Which reminds me of when Kate Moss was pregnant, and Jay Leno snarked: “Of course, now she’s eating for one.

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Potential observed

Which is the whole point of the NBA preseason: to see who’s going to be in the rotation, and who’s hungry enough to fight for minutes. The score — Thunder 97, Bobcats 93 — is almost irrelevant, unless perhaps you’re Jeff Green, in which case thank you for 25 of those Thunder points, or Serge Ibaka, in which case you got your first-ever NBA start (at center, both Nenad Krstić and Nick Collison being unwell) and a double-double in so doing.

What will matter to Scott Brooks, I suspect, is the fact that Charlotte failed to come up with a field goal in the last half of the fourth quarter, which means that the second (and third) units put up some decent defense. Although I expect what he’ll talk about at practice was how the ‘Cats erased a 12-point OKC lead in the third quarter.

Next outing is Friday against Miami at the Sprint Center in Kansas City, which will be the only Thunder preseason game on television. Imagine that.

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Advice to the reader

“Always,” says Donna B., “read the Amazon reviews.” If she had, she’d have been spared this experience:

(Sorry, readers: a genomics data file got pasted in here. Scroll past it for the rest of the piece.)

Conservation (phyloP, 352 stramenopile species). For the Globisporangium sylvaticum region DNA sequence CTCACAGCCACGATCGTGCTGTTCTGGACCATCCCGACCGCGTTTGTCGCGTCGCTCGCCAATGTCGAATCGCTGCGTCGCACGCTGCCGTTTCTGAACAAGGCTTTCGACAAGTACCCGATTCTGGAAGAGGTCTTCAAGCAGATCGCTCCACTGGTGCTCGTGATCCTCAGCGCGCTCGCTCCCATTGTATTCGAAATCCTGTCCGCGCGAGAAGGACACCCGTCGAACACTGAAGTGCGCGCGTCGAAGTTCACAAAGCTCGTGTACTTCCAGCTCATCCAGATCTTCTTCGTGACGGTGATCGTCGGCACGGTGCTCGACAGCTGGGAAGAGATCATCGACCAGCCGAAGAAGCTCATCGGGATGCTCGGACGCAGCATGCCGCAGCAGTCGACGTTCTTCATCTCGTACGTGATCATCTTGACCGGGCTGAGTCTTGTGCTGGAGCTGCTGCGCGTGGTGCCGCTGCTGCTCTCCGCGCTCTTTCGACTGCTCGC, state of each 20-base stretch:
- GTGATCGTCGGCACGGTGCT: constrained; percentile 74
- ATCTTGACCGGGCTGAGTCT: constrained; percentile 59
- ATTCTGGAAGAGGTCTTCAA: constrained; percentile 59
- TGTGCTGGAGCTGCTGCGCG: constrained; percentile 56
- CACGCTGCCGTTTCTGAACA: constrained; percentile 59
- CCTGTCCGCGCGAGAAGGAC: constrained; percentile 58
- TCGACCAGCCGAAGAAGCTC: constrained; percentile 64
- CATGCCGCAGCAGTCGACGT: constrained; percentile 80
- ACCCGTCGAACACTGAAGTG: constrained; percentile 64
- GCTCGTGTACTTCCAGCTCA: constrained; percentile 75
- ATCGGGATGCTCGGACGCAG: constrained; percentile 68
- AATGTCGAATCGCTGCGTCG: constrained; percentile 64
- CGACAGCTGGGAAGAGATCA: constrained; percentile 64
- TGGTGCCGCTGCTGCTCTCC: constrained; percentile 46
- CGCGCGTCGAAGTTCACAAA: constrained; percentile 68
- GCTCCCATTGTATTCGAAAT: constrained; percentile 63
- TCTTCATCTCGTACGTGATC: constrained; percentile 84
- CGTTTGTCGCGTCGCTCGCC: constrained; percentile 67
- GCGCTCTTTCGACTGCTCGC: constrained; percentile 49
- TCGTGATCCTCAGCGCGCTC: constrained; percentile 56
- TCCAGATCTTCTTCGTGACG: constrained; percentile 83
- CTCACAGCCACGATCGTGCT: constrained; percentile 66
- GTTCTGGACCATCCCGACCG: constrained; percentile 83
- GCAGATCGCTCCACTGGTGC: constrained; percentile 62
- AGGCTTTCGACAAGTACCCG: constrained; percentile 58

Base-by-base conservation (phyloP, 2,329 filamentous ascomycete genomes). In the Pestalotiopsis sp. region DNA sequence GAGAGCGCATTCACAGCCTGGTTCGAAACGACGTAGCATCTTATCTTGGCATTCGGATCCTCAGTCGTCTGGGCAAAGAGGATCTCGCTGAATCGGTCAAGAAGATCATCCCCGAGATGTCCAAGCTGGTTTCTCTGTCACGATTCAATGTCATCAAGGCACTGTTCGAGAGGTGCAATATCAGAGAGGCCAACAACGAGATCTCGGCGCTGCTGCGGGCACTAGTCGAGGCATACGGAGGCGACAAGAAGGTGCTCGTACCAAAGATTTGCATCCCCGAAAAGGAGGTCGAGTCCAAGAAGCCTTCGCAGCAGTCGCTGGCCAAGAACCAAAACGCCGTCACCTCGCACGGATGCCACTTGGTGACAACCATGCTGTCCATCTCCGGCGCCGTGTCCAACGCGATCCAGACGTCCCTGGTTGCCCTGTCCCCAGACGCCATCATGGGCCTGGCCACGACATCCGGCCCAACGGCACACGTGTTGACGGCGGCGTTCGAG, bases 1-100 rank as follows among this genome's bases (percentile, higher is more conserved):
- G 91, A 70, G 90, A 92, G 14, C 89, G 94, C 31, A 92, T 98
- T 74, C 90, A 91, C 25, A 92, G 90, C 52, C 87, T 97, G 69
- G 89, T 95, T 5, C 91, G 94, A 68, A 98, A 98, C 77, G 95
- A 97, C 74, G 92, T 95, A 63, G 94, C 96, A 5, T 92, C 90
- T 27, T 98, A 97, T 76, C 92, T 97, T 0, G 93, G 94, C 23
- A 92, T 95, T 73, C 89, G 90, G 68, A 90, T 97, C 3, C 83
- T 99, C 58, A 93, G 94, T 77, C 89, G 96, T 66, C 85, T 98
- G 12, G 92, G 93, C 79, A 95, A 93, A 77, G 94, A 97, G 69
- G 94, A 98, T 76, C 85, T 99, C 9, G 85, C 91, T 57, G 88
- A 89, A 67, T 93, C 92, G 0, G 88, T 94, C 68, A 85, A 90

The book I bought — Intervention [by Robin Cook] — garnered 62 (out of 99 total) 1 star reviews. At least one of those reviewers said it got one star because Amazon doesn’t allow zero stars. Several reviewers echoed my thought exactly: The worst book I’ve ever read.

It occurs to me that had every other reviewer given the book five stars, the overall average would be only about two and a half.

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They’ll never figure this one out

It’s long been my experience that the supposedly “child-safe” medicine bottle it takes me two or three minutes merely to comprehend, a toddler can crack open in seconds.

Da Techguy points out that this applies to areas other than mere medicines:

When my youngest was about 3 he had an annoying habit of crawling out his bedroom window and onto the roof.

We tried taping the windows, locking the windows etc. Nothing worked. Finally we had a window company come in. They brought in a window and set it up in the Kitchen, and said it was “full of wonderful safety features that children wouldn’t be able to circumvent.”

If you have kids of your own, your immediate thought is probably “Hah!” And, of course, you are correct.

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Original Blogsta

Dynamo Dave Sherman celebrates ten years of bloggage, almost all of which I have read, even the stuff about me when I wended my way to Great Falls during World Tour ’04.